No. 1 LSU ran away from No. 3 Clemson winning, 42-25, in impressive fashion on Monday night to finish 15-0 and win the 2020 national championship of college football. But were you thinking upset when Clemson jumped out to a 17-7 lead and made the LSU offense and their Heisman Trophy-winning quarterback Joe Burrow look ordinary?
LSU had never trailed by double digits all year. Did you think I underestimated Clemson, which I’ve been saying hadn't played anybody all season until Ohio State in the CFP? Could its coach Dabo Swinney be the true equalizer who could impose his will and genius on this game to give his Tigers a third championship in four years? I was never sold on the Clemson Tigers as a top-four team and I’m still trying to figure out how they defeated Ohio State. Yet, it was almost a unanimous consensus considered to be a close game by almost all who handicapped it, with ESPN’s own “predictor” giving Clemson a 55% chance of winning. Wonder what data they fed that computer. I watched television, read publications and on-line articles — and didn't see any forecast that said LSU would win easily, as I did here. Specifically, the reason was the difference at quarterback was so significant. Yes, I’m gloating a bit. I now sincerely apologize.
In the end, it didn’t come down to one play but to one player. Few people have dominated an entire football season as quarterback Joe Burrow did. No player had captured the affection and admiration of an entire state like Burrow, or "Burreaux" as they spell it in Louisiana. LSU’s victory permanently cemented Burrow’s carved sculpture on Louisiana’s own fictitious Mt. Rushmore.
This game was supposed to be different. After all, it was undefeated Clemson, the defending champs, a team that allowed a paltry 11.5 points per game and just defeated mighty No. 2 Ohio State. Surely these Tigers would contain Burrow and turn this into a competitive contest. Instead, it was an epic performance on the national stage that catapulted LSU’s storybook season into fantasyland with an undefeated national championship.
Burrow decimated Clemson’s defense, completing 31-of-49 passes for 463 yards and five touchdowns, giving him 60 for the year, a single-season record. Clemson had allowed only nine all season. Every time Clemson seemed to show some spark, Burrow responded. LSU amassed 628 yards on offense while Clemson had averaged just 264 per game. The obvious difference was Burrow, but it wasn't easy.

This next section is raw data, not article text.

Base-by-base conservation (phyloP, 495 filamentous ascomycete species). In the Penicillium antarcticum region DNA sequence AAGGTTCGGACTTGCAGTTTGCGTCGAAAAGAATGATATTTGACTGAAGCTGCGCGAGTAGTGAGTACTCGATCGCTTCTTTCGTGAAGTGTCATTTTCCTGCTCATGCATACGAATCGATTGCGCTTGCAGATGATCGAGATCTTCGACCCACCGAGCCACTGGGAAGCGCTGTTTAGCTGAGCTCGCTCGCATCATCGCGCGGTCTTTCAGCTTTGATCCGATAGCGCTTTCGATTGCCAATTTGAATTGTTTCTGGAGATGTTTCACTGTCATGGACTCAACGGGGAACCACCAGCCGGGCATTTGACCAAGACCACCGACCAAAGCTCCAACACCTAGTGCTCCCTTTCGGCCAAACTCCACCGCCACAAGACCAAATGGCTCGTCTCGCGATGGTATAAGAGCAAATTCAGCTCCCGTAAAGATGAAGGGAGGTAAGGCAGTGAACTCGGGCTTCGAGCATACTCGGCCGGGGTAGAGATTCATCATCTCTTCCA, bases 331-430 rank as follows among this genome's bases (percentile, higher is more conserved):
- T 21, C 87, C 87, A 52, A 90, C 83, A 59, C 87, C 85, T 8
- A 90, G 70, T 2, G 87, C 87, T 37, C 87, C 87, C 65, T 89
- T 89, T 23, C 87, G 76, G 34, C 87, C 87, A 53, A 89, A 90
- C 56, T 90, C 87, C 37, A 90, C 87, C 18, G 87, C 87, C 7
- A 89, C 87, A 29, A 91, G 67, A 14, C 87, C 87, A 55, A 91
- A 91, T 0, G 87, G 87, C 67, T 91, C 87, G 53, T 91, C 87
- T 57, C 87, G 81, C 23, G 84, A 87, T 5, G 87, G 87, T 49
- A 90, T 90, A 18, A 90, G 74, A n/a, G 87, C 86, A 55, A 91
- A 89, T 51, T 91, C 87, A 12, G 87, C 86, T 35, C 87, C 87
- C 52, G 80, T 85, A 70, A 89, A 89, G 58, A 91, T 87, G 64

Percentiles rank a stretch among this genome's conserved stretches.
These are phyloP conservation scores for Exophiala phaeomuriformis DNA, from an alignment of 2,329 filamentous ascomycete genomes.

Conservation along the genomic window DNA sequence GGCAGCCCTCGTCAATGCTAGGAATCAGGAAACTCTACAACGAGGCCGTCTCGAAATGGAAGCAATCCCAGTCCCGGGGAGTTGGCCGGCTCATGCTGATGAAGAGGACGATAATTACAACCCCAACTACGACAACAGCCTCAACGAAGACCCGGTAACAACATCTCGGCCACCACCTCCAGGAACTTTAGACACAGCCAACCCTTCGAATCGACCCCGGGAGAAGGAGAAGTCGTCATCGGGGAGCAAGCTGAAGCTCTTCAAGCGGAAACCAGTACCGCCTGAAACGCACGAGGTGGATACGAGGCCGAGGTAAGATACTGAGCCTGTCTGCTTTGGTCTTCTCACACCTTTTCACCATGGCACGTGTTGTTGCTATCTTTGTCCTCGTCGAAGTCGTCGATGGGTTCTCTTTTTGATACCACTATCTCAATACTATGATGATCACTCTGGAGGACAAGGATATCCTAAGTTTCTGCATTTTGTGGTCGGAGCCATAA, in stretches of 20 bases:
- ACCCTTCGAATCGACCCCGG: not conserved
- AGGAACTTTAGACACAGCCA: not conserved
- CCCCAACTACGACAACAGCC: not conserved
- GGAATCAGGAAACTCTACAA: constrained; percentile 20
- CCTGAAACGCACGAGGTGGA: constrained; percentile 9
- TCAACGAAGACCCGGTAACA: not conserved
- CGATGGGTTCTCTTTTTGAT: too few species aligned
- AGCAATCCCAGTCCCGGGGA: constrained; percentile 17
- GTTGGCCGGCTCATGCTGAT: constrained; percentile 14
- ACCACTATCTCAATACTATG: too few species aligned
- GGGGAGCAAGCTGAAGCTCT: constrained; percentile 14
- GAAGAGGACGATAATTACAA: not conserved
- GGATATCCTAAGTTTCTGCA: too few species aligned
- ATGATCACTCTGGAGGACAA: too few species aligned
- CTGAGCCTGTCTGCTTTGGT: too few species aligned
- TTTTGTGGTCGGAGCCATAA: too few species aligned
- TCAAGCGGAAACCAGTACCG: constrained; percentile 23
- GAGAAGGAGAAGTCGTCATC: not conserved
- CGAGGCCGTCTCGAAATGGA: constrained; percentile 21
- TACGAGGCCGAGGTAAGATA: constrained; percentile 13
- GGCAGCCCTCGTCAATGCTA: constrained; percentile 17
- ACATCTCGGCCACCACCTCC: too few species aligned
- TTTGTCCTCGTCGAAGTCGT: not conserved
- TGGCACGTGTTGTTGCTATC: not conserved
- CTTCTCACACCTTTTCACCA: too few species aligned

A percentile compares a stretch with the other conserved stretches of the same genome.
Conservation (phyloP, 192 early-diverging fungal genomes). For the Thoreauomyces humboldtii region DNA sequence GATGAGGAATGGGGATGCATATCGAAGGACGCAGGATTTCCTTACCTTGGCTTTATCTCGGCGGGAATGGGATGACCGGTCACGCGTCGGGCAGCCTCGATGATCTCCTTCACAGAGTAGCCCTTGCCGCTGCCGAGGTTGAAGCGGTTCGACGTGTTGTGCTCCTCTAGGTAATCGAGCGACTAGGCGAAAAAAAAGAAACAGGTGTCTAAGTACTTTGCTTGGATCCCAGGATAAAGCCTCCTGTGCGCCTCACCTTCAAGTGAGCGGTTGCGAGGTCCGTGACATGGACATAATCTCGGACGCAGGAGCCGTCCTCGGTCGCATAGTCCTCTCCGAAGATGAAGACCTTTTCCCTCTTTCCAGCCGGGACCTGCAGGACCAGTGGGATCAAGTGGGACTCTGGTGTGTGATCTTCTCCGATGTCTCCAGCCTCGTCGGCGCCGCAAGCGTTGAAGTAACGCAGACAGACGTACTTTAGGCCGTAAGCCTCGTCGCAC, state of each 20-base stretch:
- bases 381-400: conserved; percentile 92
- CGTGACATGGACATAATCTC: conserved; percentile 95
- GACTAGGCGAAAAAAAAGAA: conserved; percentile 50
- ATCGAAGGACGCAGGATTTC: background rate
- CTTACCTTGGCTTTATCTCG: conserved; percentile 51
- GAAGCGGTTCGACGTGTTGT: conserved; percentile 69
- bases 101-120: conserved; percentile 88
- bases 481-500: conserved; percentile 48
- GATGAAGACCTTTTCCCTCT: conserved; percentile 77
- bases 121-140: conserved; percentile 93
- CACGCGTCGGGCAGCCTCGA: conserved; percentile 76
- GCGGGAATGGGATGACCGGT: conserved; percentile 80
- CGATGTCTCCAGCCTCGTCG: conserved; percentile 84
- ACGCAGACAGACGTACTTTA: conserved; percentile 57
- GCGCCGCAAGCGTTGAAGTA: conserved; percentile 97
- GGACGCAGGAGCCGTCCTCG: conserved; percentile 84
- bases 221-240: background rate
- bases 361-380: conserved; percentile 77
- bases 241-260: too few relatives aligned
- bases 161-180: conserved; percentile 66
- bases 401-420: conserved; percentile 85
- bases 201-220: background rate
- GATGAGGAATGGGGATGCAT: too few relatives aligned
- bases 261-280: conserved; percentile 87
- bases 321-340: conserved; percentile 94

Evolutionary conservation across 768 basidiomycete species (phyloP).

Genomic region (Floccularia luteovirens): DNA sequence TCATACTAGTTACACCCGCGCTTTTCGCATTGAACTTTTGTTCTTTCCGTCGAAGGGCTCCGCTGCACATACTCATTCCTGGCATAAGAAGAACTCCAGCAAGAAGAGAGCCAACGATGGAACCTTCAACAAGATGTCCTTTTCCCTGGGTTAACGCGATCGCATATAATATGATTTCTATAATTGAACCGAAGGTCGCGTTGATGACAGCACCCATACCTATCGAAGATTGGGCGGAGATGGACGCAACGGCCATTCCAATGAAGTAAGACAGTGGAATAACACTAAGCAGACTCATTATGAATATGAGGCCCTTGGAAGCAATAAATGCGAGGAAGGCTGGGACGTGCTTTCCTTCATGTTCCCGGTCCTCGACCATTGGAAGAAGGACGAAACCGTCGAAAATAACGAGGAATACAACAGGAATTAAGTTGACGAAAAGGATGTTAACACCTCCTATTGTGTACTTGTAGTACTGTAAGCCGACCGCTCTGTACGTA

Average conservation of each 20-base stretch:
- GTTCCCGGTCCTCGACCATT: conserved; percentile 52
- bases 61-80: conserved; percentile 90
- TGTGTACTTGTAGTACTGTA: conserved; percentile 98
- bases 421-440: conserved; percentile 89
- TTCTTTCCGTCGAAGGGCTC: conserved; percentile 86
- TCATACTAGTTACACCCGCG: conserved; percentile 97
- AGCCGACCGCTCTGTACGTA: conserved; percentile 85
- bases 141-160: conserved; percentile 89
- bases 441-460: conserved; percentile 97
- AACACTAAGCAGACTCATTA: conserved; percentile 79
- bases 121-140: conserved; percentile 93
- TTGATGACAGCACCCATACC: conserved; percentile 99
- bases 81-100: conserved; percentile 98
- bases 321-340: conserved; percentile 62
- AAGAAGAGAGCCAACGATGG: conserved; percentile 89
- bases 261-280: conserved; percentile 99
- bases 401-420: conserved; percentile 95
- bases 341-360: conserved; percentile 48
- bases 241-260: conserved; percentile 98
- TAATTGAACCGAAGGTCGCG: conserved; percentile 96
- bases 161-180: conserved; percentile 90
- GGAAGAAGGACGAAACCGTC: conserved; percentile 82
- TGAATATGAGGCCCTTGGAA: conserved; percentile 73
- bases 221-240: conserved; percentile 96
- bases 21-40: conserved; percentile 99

Clemson confused and pressured Burrow and he looked tight and sometimes tentative early. Swinney’s defensive game plan clearly had LSU searching for answers. Then — as though on cue — Burrow found his rhythm in the second quarter after the SEC Tigers marched on two long touchdown drives for a 21-17 lead. Burrow punctuated it with a 6-yard score with just 10 seconds left before halftime and it appeared the rout was on, 28-17. Clemson had other ideas.
It scored early in the third quarter and successfully converted a two-point conversion. Suddenly, it was 28-25 and the 25,000 Clemson fans who made the trip could sense a comeback.
But Burrow would not be denied. He led his Tigers to two more touchdown drives, culminating in a 24-yard score to Terrace Marshall Jr. and giving LSU a 42-25 lead early in the fourth quarter and the celebration was on.
The other story was the LSU defense, which held Clemson quarterback Trevor Lawrence to just 6-for-15 passing and 58 yards in the second half. It was a complete turnaround from a defense that looked off balance and unsure of itself in the first half. You can point to Swinney’s brilliant play-calling as the primary reason for that. Lawrence hadn’t lost in his entire career (29-0) at Clemson, 25-0 as a starter. But as the deficit grew, he began to press, fumbling with just over four minutes to play and ending any thought of a miracle comeback.
The celebration on Bourbon Street was mammoth, an overflow crowd of purple, yellow and gold grateful for their adopted son Burrow and their team’s undeniable march to its destiny. There may be other FBS teams in Louisiana, but there is only one that unifies the entire state. LSU’s roster is filled with local kids who dream of playing for their state university. It has a history of being competitive but rarely dominant. It took a transfer kid from rural Ohio to take this team to the mountain top to be forever remembered as one of the greatest of all time. These Tigers defeated seven top-10 teams, a feat never accomplished.
Congratulations are in order for LSU coach Ed Orgeron and the LSU Tigers.